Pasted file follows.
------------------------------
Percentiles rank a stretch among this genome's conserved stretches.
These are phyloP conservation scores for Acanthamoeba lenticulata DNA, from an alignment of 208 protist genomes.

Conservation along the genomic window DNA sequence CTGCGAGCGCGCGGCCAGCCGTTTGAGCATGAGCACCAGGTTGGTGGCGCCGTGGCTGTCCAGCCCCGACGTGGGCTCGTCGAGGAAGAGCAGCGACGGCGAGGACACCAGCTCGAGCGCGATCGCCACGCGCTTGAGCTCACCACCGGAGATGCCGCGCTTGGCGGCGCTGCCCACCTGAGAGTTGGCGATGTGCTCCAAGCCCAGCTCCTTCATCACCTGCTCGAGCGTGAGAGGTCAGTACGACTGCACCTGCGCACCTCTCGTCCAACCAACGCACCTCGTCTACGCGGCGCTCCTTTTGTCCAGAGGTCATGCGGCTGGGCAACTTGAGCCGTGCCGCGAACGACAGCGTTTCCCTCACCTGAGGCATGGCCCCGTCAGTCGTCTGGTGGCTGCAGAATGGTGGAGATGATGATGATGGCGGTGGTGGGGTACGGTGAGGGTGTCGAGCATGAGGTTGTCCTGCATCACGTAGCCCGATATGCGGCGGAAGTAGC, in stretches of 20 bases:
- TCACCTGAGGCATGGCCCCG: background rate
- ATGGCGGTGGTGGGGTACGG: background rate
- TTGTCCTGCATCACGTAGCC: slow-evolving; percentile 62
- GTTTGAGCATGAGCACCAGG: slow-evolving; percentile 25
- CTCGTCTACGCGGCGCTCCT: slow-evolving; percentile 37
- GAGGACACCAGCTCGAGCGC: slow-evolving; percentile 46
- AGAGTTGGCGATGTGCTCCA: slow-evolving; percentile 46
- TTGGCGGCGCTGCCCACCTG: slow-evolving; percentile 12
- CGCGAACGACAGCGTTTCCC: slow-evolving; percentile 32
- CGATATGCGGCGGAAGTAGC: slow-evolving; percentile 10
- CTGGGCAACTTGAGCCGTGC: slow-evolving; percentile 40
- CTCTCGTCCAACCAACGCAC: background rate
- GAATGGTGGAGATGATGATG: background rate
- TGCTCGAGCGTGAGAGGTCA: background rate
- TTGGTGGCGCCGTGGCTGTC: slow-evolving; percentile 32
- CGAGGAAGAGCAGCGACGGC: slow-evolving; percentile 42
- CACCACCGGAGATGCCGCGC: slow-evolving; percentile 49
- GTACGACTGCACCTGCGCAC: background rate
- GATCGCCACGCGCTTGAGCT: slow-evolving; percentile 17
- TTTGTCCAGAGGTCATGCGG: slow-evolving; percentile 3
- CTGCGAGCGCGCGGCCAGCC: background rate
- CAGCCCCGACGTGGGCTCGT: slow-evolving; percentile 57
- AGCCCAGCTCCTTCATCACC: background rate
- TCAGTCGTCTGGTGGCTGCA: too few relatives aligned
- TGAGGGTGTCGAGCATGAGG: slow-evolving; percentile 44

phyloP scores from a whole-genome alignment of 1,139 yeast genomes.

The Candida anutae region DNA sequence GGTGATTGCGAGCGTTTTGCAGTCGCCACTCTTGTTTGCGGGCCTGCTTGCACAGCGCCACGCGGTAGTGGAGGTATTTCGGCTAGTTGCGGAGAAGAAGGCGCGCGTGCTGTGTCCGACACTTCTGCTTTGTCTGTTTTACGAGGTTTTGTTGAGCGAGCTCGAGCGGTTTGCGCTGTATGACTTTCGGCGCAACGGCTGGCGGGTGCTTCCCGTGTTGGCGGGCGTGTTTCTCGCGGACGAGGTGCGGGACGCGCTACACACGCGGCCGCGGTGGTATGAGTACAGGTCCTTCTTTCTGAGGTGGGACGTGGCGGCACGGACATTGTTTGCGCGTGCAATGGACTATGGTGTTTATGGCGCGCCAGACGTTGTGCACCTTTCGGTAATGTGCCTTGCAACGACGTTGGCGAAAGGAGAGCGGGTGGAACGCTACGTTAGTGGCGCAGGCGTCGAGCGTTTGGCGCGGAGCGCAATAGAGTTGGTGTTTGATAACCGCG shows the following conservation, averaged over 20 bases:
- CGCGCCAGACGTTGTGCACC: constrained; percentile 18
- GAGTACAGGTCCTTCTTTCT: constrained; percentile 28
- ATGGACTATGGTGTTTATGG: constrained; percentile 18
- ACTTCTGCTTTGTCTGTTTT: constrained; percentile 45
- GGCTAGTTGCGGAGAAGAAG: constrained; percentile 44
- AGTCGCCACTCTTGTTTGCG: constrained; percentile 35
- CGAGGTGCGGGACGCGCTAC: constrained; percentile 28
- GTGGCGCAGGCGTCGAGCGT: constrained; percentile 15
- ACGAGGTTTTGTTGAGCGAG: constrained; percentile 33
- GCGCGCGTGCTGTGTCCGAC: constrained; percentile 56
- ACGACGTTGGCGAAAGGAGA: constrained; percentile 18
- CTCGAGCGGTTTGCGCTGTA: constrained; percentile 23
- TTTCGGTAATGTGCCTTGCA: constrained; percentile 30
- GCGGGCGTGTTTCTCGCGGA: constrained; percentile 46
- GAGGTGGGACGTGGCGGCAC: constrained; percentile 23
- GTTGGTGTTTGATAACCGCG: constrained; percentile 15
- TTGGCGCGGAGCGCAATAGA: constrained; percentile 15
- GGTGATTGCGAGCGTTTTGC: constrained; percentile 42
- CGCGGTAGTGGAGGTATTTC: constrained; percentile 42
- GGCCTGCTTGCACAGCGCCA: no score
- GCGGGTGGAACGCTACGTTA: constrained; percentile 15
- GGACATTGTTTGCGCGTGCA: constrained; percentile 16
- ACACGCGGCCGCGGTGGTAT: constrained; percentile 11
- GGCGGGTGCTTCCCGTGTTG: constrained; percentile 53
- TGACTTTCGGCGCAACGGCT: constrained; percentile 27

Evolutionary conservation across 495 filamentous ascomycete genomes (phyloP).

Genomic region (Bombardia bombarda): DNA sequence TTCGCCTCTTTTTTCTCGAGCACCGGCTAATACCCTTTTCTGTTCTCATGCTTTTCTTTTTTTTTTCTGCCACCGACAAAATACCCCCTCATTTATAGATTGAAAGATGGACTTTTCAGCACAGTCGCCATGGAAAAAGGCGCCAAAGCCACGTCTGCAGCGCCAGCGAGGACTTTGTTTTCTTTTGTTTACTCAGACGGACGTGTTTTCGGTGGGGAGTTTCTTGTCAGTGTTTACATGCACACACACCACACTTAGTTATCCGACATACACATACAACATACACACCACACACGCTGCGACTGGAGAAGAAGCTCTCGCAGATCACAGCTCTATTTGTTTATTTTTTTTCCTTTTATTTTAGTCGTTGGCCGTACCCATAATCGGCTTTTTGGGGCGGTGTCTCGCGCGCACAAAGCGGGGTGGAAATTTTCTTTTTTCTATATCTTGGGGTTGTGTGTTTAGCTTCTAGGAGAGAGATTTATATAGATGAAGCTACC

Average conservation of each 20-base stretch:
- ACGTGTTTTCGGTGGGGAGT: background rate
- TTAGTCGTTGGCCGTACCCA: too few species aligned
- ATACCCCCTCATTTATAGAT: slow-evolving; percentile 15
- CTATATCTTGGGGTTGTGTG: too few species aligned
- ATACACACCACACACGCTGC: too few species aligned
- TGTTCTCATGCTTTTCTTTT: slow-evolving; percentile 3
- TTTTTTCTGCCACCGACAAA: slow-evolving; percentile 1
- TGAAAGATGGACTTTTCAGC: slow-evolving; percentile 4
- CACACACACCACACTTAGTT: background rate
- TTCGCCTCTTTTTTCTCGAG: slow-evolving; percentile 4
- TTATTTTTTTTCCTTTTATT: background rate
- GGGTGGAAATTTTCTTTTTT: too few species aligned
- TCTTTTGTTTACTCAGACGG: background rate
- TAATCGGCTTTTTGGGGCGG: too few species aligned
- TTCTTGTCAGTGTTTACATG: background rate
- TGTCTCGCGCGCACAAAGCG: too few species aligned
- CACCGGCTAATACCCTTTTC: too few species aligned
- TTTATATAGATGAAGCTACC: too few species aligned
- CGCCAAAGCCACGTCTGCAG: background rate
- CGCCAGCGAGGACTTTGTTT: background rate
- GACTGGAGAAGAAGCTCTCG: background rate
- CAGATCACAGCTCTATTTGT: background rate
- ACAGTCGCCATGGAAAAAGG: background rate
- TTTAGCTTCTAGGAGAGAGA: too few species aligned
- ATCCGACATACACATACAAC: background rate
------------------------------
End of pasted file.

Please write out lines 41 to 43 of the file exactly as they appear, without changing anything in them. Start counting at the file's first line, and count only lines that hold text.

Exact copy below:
- ACGACGTTGGCGAAAGGAGA: constrained; percentile 18
- CTCGAGCGGTTTGCGCTGTA: constrained; percentile 23
- TTTCGGTAATGTGCCTTGCA: constrained; percentile 30